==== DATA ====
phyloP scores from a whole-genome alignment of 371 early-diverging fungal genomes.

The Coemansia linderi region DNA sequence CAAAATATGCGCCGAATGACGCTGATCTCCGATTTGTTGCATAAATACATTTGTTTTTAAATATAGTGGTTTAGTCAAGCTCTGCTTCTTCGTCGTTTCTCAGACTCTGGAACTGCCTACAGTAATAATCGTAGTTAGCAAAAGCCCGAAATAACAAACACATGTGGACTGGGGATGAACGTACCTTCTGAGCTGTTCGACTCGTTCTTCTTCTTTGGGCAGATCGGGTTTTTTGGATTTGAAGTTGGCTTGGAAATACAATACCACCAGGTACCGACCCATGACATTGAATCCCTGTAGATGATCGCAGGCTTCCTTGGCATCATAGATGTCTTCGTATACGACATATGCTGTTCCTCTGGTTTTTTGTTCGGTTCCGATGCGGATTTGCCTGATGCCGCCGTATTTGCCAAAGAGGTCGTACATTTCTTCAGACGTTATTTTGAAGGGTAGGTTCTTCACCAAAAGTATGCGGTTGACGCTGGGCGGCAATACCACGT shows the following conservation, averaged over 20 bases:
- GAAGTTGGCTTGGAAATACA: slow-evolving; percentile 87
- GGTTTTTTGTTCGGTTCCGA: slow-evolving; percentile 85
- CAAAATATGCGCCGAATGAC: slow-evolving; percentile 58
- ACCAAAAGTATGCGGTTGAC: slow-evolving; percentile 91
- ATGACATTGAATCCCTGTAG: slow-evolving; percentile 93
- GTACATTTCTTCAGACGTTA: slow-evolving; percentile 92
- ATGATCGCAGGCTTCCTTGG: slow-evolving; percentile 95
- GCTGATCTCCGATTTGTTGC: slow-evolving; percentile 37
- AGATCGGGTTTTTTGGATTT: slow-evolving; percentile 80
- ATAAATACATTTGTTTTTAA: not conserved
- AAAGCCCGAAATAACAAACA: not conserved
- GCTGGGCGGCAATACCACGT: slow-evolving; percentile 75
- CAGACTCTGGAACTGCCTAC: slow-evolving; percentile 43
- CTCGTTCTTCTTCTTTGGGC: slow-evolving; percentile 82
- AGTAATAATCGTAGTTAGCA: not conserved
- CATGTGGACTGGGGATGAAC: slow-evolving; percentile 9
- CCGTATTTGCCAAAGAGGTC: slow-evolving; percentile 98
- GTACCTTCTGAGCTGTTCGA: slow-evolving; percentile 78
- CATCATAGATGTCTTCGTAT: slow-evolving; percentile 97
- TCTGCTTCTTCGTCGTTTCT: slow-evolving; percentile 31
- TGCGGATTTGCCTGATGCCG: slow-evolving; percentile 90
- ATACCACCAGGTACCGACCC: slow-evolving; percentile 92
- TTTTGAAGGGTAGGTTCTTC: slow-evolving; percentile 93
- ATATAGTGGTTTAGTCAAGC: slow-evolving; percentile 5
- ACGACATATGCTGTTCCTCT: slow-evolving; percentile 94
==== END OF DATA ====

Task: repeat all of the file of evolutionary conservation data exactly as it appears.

phyloP scores from a whole-genome alignment of 371 early-diverging fungal genomes.

The Coemansia linderi region DNA sequence CAAAATATGCGCCGAATGACGCTGATCTCCGATTTGTTGCATAAATACATTTGTTTTTAAATATAGTGGTTTAGTCAAGCTCTGCTTCTTCGTCGTTTCTCAGACTCTGGAACTGCCTACAGTAATAATCGTAGTTAGCAAAAGCCCGAAATAACAAACACATGTGGACTGGGGATGAACGTACCTTCTGAGCTGTTCGACTCGTTCTTCTTCTTTGGGCAGATCGGGTTTTTTGGATTTGAAGTTGGCTTGGAAATACAATACCACCAGGTACCGACCCATGACATTGAATCCCTGTAGATGATCGCAGGCTTCCTTGGCATCATAGATGTCTTCGTATACGACATATGCTGTTCCTCTGGTTTTTTGTTCGGTTCCGATGCGGATTTGCCTGATGCCGCCGTATTTGCCAAAGAGGTCGTACATTTCTTCAGACGTTATTTTGAAGGGTAGGTTCTTCACCAAAAGTATGCGGTTGACGCTGGGCGGCAATACCACGT shows the following conservation, averaged over 20 bases:
- GAAGTTGGCTTGGAAATACA: slow-evolving; percentile 87
- GGTTTTTTGTTCGGTTCCGA: slow-evolving; percentile 85
- CAAAATATGCGCCGAATGAC: slow-evolving; percentile 58
- ACCAAAAGTATGCGGTTGAC: slow-evolving; percentile 91
- ATGACATTGAATCCCTGTAG: slow-evolving; percentile 93
- GTACATTTCTTCAGACGTTA: slow-evolving; percentile 92
- ATGATCGCAGGCTTCCTTGG: slow-evolving; percentile 95
- GCTGATCTCCGATTTGTTGC: slow-evolving; percentile 37
- AGATCGGGTTTTTTGGATTT: slow-evolving; percentile 80
- ATAAATACATTTGTTTTTAA: not conserved
- AAAGCCCGAAATAACAAACA: not conserved
- GCTGGGCGGCAATACCACGT: slow-evolving; percentile 75
- CAGACTCTGGAACTGCCTAC: slow-evolving; percentile 43
- CTCGTTCTTCTTCTTTGGGC: slow-evolving; percentile 82
- AGTAATAATCGTAGTTAGCA: not conserved
- CATGTGGACTGGGGATGAAC: slow-evolving; percentile 9
- CCGTATTTGCCAAAGAGGTC: slow-evolving; percentile 98
- GTACCTTCTGAGCTGTTCGA: slow-evolving; percentile 78
- CATCATAGATGTCTTCGTAT: slow-evolving; percentile 97
- TCTGCTTCTTCGTCGTTTCT: slow-evolving; percentile 31
- TGCGGATTTGCCTGATGCCG: slow-evolving; percentile 90
- ATACCACCAGGTACCGACCC: slow-evolving; percentile 92
- TTTTGAAGGGTAGGTTCTTC: slow-evolving; percentile 93
- ATATAGTGGTTTAGTCAAGC: slow-evolving; percentile 5
- ACGACATATGCTGTTCCTCT: slow-evolving; percentile 94